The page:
The American Heart Association (AHA) reports that having high levels of LDL (bad) cholesterol in your bloodstream can lead to a plaque build-up in the arteries, causing strokes and heart attacks. When your LDL numbers climb above 200, your doctor may suggest you start eating a cholesterol-healthy diet. Knowing how to cook cholesterol-reducing foods can help you improve your numbers and improve your overall health.
Incorporate legumes and beans into your meals several times a week. They are classified by the Mayo Clinic as a heart-healthy choice because they contain no cholesterol and provide important nutrients and minerals to your body. Legumes and beans can be used in a variety of ways including soups, casseroles and side dishes.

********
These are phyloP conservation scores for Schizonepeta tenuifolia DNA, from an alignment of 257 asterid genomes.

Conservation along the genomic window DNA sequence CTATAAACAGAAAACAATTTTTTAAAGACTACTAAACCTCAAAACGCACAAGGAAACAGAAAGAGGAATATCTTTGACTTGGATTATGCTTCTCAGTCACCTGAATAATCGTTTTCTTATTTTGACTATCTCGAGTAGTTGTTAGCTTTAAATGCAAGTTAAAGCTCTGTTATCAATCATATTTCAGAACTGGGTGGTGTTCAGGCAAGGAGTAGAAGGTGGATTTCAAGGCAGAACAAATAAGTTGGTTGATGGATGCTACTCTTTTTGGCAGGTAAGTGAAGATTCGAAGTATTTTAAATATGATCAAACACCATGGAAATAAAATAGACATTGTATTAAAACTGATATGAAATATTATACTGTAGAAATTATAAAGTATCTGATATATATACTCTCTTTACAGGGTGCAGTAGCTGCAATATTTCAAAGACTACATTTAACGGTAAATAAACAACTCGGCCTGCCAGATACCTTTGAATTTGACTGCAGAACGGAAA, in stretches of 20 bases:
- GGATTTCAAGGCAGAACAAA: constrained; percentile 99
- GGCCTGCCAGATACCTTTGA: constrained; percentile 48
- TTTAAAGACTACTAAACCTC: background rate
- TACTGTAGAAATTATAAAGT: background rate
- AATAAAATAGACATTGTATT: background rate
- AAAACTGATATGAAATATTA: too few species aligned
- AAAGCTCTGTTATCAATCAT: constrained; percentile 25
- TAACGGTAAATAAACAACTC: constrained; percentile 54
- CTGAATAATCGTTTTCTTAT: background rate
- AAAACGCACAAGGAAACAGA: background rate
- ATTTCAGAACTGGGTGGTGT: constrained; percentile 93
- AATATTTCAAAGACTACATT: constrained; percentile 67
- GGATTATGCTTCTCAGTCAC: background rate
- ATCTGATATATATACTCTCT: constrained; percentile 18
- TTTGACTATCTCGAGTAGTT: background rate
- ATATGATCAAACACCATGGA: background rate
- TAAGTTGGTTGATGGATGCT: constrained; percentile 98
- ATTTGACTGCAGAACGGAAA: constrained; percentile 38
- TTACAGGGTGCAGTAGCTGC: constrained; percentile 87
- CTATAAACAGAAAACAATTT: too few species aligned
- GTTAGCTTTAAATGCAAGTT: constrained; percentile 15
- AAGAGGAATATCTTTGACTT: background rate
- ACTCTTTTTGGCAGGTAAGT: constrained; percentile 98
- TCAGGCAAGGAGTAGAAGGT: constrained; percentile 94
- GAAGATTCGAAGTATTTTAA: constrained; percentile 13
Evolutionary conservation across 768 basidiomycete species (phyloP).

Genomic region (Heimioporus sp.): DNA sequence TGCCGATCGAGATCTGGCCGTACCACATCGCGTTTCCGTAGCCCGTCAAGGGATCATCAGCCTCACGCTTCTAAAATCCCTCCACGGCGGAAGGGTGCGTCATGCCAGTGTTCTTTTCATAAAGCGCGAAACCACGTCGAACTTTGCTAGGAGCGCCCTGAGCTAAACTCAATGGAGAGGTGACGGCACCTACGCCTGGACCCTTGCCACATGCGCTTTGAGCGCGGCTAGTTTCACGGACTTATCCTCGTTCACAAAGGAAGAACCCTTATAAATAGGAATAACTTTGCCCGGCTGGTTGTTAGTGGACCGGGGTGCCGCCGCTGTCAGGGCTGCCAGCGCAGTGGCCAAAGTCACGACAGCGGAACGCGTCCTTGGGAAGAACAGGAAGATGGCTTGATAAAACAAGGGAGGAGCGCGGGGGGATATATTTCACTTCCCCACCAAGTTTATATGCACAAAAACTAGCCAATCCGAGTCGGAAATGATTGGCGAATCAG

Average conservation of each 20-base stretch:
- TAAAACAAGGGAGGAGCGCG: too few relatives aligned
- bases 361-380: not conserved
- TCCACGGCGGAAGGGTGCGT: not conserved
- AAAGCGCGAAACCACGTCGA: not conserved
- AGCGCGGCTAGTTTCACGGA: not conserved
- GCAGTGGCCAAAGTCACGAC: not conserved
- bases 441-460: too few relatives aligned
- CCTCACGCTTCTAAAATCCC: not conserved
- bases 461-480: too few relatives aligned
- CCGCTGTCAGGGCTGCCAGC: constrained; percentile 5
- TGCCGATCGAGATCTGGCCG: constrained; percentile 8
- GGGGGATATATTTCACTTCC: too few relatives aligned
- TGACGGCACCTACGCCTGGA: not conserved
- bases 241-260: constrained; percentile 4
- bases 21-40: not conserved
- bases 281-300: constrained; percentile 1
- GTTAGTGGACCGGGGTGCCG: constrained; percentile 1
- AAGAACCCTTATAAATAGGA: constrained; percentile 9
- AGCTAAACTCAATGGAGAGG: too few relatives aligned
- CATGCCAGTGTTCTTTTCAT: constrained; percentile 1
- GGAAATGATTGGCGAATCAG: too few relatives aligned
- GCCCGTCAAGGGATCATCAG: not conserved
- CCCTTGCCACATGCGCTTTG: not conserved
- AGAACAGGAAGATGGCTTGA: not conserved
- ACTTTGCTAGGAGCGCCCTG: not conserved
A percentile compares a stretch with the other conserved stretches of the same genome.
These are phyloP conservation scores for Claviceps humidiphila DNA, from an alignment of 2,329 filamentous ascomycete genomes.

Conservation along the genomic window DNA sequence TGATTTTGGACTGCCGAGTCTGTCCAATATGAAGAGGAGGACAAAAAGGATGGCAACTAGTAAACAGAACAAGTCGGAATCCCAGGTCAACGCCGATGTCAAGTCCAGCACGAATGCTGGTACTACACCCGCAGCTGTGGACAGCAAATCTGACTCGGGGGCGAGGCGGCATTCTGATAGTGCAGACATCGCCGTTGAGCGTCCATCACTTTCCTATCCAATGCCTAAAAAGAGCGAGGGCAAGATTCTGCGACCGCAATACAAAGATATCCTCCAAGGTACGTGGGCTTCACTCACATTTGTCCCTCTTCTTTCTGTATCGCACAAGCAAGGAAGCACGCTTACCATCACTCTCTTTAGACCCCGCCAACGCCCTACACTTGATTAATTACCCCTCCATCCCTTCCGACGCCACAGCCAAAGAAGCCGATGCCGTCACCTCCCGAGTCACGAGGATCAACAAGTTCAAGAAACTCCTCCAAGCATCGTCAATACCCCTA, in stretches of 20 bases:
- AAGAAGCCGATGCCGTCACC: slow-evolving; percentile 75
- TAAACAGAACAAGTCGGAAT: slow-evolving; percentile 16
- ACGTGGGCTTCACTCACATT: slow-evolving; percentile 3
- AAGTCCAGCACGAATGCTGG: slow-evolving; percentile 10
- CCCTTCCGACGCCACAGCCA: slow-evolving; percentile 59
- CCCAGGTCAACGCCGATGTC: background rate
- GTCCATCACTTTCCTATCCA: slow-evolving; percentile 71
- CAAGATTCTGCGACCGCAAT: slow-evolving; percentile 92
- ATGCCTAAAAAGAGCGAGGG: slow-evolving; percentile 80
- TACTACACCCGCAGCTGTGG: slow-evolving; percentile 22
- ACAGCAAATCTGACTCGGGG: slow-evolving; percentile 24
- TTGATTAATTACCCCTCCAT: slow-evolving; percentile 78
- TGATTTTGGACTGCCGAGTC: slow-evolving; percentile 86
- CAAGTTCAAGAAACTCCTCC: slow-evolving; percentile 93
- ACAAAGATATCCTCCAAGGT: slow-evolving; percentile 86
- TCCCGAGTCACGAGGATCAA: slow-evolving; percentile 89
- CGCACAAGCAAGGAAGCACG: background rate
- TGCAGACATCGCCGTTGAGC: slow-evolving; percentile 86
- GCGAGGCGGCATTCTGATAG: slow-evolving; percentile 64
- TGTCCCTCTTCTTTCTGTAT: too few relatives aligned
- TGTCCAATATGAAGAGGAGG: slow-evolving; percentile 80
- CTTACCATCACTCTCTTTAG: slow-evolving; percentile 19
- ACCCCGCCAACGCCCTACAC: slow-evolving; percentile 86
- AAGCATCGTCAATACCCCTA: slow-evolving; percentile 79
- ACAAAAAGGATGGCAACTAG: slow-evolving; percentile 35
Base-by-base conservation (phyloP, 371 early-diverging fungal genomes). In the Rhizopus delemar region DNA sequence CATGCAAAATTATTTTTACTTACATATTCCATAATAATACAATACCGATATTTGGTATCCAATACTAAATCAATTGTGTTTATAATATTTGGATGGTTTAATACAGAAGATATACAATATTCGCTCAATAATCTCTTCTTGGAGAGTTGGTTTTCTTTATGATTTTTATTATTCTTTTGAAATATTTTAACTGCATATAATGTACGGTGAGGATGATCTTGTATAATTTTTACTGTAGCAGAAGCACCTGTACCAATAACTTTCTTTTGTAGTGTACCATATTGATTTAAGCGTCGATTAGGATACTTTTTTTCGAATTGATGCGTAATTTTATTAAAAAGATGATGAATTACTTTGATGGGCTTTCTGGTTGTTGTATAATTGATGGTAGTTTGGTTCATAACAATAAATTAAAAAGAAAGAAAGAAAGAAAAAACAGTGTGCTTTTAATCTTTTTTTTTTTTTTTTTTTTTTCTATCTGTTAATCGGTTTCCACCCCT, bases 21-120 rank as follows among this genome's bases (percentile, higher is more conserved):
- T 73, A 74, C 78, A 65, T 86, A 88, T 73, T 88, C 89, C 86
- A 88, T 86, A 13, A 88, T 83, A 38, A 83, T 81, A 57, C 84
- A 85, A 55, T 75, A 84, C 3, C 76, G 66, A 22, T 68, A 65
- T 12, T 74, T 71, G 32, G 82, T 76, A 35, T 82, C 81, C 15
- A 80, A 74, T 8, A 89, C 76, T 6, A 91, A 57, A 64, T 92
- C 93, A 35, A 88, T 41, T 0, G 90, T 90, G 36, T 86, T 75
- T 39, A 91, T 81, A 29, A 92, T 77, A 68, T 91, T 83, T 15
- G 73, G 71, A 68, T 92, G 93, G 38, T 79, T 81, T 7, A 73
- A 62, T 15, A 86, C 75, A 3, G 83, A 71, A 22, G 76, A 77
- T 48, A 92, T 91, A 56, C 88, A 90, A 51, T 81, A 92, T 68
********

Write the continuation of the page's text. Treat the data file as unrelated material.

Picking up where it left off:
Choose meats that are low in fat. Ask the butcher to cut all fat off the meat before wrapping it. It is also important to watch your portion size when cooking meat. The AHA states that a serving of meat should be about the same size as a deck of playing cards. Whenever possible, substitute meat with non-meat protein in your recipes. One example of this would be a soy-based protein that can be found in most grocery store aisles.
Focus on reducing unhealthy fats found in butter and dairy products. Concentrate on using olive oils or other cholesterol-free oils for cooking, baking and sauces. In addition, use low-fat or fat-free dairy products and use them sparingly in your cooking.
Use egg whites instead of whole eggs whenever possible. Egg yolks contain the cholesterol; avoiding the use of yolks can help you reduce those numbers.
Add oats to recipes when you can. Oatmeal eaten by itself has been proven to reduce cholesterol, according to the Mayo Clinic, but you can also hide oats in many dishes, including your casseroles.
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